Theatre review: Lobster, Underbelly, Bristo Square

Lobster, Underbelly, Bristo Square (venue 302)
Lobster, Underbelly, Bristo Square (venue 302)
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Is there anyone out there who really loves online dating?

Lobster, Underbelly, Bristo Square, * * *

Is there anyone out there who really loves online dating? From Gemma Harvey’s one-woman show, based upon real-life experiences she’s gathered, you can probably see why the answer might be “no”.

Harvey plays Polly who, with a sunny smile and a polka dot dress that says ‘I love children’, rattles through an eclectic mix of men, following a breakup with her ‘lobster’ – a man she believed she would be with for the rest of her life.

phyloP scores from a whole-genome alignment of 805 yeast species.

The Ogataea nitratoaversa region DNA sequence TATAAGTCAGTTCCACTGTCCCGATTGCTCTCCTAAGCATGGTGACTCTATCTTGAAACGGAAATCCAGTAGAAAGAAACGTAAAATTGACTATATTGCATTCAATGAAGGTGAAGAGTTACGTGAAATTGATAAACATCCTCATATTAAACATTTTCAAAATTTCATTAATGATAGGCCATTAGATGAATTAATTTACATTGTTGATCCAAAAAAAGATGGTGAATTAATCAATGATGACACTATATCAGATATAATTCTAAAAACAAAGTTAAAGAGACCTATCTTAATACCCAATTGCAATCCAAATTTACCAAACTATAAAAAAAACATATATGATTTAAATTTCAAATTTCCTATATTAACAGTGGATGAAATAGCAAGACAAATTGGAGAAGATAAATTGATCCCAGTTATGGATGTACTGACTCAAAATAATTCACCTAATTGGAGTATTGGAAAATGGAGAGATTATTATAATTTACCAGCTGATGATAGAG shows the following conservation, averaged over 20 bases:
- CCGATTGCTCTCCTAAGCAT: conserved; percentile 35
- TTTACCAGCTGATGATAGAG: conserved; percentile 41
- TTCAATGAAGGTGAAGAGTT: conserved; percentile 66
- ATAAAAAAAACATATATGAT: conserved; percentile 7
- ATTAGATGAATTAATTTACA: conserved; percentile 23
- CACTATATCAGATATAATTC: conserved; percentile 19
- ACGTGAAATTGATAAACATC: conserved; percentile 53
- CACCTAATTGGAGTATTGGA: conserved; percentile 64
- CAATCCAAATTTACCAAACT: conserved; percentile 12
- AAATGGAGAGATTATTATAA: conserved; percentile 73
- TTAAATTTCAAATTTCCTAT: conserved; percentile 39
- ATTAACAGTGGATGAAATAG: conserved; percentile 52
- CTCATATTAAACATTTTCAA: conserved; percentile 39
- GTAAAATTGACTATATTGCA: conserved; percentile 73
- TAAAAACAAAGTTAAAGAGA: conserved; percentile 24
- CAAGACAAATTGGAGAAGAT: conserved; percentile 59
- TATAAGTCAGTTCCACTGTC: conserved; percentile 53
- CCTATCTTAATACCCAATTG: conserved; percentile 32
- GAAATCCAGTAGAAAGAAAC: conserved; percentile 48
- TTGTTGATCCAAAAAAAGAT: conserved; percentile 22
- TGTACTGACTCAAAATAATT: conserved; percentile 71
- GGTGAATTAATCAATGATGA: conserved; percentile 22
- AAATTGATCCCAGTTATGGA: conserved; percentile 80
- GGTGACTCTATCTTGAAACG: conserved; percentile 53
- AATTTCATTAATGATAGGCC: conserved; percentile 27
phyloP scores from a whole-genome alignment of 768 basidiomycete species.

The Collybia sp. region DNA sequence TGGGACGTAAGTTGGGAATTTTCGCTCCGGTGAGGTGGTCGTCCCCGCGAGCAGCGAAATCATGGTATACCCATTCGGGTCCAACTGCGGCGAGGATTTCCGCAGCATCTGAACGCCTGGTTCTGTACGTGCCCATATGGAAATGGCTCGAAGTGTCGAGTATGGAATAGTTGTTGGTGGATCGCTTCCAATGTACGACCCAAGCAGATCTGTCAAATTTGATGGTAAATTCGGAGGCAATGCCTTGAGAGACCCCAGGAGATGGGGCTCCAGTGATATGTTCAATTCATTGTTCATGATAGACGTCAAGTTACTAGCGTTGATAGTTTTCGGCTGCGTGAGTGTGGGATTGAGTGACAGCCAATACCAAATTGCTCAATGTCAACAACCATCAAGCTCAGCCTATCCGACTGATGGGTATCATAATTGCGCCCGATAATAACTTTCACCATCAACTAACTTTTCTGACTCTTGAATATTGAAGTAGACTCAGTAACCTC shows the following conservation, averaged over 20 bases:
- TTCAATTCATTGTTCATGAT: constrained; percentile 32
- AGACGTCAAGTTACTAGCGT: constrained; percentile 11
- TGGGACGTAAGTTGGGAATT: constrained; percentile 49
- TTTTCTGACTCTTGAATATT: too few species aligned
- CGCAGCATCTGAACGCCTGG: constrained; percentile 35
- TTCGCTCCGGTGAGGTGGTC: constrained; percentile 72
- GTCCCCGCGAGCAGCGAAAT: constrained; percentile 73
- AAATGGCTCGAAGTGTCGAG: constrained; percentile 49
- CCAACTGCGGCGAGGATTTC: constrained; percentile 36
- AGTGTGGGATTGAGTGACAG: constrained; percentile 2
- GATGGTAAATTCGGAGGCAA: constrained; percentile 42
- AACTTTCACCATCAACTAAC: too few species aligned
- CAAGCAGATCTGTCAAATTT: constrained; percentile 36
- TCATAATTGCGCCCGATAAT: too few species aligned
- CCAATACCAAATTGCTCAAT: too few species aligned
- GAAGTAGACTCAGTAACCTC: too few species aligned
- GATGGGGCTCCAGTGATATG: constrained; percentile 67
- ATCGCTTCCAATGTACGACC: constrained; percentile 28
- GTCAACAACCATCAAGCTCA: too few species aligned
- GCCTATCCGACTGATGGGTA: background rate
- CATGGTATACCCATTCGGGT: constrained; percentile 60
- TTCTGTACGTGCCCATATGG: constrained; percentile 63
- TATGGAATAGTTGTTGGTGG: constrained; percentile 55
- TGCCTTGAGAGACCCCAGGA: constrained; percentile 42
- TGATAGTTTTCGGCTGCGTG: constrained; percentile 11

Dating apps have become a new way of mapping the city, it is revealed through Polly’s journey across London. Basically, go to Bumble for ‘boring girls’ and Islington for sex.

Elsewhere, the piece is more a series of amusing observations than massive revelations: a familiar story of a woman seeking The One in a sea of swiped images, who instead ends up crying on her bed. However, “just because I want to find love does not make me a shit feminist,”

Polly says, and there’s a subtle defiance that underpins her on-stage journey and (as we learn at the end) Harvey’s off-stage one, as both women try to find a partner in a world that can seem to favour cold, aggressive sex over romance and something more human.


Until 26 August

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